By Robbie Dingeman
Advertiser Staff Writer
Q. What telephone number do I call to report illegally parked cars on my street? I don't want to tie up 911 when it's not an emergency. But every week a group of people crowd our street, blocking fire hydrants, parking at the corner, double-parking and preventing anyone from using the street.
A. Honolulu police spokeswoman Michelle Yu appreciates your concern but says 911 is the right place to call.
Q. I went to the satellite city hall to renew my parking permit for people with disabilities, but the workers there told me that I had to get a recertification from my doctor. I am missing a leg, so my disability is a permanent one. Why do I have to go through this nonsense?
A: First off, state and city officials who deal with these parking permits aren't doubting your disability but say they're trying to limit the placards to people who need them. The law is written to require people to renew the permits regularly so a placard doesn't end up in the hands of a person who is no longer eligible.
The state Disability and Communication Access Board is in charge of the program that issues parking permits for people with disabilities. Charlotte Townsend, assistant director of the board, said even a person with a long-term disability must apply for a four-year permit and get it renewed.
She understands that renewal may be inconvenient, but describes it as a precaution designed to prevent fraud and abuse. "We're not questioning the fact that their disability may be lifelong," Townsend said.
Why the bureaucratic hurdle? "People have died and their placards are alive and well and driving around," Townsend said. She said her agency, which is under the state Department of Health, took over the program from the state Department of Transportation in 2001 and found permits being used by people who weren't disabled.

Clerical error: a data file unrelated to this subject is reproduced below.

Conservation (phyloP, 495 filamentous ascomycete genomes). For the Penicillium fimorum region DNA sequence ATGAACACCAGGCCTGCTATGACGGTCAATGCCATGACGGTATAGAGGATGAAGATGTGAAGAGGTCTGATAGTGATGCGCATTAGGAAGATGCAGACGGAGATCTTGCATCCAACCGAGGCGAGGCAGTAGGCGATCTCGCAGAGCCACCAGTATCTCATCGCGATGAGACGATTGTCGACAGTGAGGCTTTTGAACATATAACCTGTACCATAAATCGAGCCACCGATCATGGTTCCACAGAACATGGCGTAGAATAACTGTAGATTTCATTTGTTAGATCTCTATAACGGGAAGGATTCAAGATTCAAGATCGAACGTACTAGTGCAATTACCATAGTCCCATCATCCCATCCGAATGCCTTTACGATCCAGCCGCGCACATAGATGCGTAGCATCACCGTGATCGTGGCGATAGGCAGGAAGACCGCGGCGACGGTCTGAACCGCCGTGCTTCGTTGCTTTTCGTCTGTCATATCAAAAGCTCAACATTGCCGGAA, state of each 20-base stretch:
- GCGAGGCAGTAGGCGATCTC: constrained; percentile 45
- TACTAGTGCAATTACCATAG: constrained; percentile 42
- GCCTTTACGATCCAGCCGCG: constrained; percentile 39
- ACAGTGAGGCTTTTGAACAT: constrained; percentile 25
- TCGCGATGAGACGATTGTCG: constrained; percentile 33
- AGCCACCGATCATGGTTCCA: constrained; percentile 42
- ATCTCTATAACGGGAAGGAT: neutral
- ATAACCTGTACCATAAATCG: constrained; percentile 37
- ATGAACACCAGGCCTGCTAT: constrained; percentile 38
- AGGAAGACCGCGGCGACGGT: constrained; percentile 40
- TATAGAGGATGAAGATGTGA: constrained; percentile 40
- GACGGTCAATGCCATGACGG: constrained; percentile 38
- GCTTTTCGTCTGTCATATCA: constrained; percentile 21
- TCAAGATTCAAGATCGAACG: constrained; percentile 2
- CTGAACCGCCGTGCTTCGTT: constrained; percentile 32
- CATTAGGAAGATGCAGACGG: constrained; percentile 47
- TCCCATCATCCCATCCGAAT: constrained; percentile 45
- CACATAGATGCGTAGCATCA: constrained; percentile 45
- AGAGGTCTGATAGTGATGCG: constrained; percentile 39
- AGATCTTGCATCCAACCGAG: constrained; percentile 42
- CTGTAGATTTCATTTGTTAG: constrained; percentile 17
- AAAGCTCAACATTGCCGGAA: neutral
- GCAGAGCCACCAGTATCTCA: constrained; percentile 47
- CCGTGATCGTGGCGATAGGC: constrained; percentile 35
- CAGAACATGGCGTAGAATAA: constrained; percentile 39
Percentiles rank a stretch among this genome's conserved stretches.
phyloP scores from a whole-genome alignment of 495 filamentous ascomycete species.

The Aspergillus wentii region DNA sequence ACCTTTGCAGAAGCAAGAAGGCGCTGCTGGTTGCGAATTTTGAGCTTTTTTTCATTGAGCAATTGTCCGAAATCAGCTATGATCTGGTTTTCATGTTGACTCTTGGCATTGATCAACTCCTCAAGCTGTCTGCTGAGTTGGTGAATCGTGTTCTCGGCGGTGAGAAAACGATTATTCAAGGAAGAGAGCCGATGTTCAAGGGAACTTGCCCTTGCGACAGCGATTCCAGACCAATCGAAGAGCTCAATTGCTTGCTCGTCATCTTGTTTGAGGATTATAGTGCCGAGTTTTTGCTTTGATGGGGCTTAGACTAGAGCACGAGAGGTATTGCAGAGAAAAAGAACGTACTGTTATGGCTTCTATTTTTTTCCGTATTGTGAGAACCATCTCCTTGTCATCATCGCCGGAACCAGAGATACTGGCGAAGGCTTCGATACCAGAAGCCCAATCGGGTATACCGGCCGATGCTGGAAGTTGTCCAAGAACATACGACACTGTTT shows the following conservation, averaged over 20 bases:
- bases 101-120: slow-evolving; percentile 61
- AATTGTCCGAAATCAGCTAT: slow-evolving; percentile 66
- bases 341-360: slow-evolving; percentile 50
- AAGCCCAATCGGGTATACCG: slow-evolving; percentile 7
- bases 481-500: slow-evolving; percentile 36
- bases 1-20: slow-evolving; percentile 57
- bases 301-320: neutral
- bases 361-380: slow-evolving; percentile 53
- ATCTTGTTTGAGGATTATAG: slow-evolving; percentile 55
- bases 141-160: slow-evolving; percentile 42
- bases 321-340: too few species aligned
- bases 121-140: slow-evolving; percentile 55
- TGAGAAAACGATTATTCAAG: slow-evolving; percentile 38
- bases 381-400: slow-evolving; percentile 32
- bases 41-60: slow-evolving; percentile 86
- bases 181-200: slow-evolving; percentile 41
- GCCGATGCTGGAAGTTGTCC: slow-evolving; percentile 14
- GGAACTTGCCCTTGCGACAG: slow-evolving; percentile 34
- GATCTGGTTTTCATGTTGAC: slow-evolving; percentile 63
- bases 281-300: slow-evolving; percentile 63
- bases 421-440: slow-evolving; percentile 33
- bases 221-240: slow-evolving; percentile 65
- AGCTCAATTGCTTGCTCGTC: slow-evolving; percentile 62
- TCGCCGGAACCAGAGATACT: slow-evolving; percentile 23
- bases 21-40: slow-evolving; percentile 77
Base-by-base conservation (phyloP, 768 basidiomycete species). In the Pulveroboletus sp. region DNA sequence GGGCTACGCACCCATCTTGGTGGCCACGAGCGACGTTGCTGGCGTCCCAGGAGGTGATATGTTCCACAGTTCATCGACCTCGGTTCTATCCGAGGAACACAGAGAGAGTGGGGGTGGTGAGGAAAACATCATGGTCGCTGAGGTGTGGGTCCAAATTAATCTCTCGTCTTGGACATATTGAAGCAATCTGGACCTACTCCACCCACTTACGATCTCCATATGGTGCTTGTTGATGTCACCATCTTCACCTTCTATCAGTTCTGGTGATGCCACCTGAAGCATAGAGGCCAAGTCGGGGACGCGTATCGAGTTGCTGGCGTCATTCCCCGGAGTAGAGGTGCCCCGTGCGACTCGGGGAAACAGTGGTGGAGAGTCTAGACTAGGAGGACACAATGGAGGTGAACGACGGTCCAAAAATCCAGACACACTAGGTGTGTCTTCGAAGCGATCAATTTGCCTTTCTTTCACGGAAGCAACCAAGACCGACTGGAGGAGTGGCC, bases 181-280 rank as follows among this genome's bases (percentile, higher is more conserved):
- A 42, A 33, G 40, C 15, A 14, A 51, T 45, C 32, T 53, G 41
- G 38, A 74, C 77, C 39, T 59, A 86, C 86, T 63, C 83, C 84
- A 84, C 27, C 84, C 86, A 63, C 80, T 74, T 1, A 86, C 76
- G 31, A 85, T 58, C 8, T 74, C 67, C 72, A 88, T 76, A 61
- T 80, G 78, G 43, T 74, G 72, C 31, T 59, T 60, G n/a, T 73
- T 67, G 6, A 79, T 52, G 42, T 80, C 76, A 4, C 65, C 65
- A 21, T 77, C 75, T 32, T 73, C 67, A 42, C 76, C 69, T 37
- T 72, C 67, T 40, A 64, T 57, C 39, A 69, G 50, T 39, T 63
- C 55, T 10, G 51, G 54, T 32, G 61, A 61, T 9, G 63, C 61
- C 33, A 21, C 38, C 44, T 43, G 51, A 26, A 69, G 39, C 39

Once a doctor recertifies the need for a permit, the staff of the city's satellite city halls can issue the permit, according to city spokeswoman Carol Costa. For more information, check on the Web at www.hawaii.gov/health/dcab/ or by calling the Disability and Communication Access Board at (808) 586-8121.
Do you ever get frustrated or confused trying to navigate the various layers of government? Are you looking for an answer to a simple question but can't figure out where to start? If you have a question or a problem and need help getting to the right person, you can reach The Bureaucracy Buster one of three ways:
The Bureaucracy Buster
The Honolulu Advertiser
605 Kapi'olani Blvd.
Honolulu, HI 96813
Phone: 535-2454 and leave a message.
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